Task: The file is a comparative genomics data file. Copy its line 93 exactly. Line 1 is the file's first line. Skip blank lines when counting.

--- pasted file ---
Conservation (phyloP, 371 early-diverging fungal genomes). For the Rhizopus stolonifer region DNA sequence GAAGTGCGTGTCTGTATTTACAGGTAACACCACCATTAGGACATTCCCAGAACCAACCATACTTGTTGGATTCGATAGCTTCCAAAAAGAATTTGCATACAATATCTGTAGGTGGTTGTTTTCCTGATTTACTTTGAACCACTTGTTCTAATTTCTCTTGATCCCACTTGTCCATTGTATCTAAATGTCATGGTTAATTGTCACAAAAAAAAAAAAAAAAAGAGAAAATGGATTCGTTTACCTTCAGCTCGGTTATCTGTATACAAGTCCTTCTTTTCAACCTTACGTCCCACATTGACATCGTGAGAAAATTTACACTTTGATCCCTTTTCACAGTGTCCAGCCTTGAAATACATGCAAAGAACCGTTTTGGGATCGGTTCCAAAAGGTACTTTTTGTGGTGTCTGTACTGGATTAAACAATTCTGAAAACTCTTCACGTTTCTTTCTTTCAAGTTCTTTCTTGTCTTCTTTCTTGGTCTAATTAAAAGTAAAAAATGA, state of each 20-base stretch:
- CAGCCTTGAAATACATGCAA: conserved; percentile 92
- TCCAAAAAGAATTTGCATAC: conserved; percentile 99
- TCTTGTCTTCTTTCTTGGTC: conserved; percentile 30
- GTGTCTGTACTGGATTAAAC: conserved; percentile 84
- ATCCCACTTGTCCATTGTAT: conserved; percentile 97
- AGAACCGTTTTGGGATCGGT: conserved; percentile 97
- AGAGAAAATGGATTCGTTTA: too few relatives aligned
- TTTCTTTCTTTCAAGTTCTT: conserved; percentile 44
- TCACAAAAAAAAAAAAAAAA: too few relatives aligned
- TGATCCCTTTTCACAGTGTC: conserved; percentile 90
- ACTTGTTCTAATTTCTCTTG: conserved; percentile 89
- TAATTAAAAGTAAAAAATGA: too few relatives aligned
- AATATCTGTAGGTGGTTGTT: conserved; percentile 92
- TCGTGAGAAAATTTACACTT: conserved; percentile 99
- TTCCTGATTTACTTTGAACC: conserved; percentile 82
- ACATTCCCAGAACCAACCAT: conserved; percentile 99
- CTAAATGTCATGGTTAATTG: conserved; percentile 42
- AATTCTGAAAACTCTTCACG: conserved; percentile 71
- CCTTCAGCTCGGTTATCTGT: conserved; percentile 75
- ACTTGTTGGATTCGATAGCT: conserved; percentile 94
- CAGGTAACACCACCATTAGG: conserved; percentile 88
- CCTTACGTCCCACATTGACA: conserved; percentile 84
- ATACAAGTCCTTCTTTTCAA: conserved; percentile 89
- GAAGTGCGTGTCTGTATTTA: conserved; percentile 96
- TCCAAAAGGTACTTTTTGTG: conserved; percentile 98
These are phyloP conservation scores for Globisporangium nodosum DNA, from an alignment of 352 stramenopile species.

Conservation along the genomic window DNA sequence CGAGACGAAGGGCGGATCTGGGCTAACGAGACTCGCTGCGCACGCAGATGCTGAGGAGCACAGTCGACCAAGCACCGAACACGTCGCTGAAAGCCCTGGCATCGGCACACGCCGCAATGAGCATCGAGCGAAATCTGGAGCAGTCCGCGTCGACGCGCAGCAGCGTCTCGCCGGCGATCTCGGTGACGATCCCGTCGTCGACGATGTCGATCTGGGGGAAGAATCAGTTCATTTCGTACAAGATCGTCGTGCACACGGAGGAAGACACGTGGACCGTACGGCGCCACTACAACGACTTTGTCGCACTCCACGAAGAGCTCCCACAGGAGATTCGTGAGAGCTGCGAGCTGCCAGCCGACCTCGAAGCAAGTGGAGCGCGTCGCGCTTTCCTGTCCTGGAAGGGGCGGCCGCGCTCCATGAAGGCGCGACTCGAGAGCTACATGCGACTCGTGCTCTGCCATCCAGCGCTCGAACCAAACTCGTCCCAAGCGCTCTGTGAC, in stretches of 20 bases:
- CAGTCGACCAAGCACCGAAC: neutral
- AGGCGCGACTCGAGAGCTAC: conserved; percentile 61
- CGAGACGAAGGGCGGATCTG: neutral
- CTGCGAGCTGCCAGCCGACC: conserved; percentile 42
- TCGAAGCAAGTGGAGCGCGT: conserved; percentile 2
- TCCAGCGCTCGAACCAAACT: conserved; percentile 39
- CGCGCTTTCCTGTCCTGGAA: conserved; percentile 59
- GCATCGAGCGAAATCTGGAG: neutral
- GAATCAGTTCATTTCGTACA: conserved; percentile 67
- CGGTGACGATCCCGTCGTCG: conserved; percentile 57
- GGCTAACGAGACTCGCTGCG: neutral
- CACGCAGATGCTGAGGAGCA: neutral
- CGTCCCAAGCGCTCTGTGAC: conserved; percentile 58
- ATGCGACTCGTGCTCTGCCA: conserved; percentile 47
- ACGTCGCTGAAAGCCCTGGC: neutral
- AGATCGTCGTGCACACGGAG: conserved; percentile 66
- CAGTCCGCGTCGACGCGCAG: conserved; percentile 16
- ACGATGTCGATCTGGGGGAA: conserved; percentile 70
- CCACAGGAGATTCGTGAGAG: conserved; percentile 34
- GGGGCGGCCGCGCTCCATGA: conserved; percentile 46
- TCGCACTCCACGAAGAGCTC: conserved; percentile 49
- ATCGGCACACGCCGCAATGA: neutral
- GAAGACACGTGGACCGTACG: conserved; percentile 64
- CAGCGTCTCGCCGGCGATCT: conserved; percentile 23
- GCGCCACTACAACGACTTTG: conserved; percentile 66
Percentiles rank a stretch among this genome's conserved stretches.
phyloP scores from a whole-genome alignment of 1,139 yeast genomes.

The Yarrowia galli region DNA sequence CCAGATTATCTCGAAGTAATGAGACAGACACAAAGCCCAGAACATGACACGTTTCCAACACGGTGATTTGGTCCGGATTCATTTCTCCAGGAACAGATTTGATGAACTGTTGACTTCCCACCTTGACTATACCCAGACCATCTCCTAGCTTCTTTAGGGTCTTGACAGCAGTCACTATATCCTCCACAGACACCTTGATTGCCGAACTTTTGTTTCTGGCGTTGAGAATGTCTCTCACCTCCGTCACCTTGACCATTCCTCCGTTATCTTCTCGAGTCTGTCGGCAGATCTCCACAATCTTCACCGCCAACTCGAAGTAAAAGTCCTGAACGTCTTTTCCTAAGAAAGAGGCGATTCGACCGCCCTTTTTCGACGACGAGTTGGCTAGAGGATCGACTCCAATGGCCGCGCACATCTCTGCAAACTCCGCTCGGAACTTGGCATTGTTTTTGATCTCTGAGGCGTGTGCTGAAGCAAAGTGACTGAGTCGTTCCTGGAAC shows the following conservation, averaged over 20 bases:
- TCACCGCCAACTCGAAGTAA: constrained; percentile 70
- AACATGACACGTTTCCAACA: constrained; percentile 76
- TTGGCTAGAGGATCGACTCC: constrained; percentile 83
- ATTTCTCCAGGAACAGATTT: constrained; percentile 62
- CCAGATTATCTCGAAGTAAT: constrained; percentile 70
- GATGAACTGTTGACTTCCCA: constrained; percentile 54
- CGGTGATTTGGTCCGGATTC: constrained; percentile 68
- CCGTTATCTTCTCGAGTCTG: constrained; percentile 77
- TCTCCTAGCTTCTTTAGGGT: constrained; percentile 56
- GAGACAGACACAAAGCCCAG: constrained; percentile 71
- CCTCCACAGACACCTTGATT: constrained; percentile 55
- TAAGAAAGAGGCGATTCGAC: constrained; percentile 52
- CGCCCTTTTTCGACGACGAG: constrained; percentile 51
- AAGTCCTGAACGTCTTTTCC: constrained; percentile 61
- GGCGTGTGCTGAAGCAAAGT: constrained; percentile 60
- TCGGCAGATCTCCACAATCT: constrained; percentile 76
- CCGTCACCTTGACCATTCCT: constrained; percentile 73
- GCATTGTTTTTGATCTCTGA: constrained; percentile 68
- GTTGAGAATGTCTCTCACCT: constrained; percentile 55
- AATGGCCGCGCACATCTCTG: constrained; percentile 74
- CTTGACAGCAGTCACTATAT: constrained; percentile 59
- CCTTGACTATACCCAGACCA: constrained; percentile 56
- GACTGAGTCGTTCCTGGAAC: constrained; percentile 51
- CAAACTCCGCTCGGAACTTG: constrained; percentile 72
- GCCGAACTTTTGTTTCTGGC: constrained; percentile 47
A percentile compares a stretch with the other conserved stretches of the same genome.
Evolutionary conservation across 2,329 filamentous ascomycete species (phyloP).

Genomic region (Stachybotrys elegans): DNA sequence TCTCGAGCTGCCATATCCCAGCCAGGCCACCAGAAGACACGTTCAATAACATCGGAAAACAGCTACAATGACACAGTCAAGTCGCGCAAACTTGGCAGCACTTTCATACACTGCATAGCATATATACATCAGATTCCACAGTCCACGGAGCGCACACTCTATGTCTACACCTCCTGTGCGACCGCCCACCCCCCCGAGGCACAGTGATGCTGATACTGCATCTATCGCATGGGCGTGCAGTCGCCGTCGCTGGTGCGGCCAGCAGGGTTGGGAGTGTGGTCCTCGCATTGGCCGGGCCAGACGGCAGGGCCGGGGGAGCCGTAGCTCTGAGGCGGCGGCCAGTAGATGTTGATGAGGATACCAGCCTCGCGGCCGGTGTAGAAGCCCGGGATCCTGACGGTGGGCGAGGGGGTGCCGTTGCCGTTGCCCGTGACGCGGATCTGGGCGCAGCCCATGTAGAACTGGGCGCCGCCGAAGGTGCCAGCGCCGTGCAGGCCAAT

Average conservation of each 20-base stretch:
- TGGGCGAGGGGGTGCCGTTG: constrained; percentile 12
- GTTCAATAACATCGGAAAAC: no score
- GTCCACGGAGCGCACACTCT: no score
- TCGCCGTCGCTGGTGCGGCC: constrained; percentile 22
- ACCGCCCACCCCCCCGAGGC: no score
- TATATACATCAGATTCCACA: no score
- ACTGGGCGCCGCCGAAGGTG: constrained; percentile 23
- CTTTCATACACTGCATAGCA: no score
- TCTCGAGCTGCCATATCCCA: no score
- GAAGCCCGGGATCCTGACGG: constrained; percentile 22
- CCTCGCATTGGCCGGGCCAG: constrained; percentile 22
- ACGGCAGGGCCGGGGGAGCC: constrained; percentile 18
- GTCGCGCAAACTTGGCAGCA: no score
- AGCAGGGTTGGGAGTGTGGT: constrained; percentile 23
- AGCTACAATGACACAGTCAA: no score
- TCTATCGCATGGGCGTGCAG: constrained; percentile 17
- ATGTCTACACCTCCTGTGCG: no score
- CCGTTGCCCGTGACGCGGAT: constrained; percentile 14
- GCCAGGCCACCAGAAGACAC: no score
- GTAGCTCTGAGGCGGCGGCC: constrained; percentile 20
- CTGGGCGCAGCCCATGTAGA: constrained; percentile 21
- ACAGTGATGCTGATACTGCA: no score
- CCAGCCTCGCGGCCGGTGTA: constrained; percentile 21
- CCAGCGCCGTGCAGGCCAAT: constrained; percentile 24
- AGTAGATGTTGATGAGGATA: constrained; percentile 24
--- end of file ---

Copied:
- CTTTCATACACTGCATAGCA: no score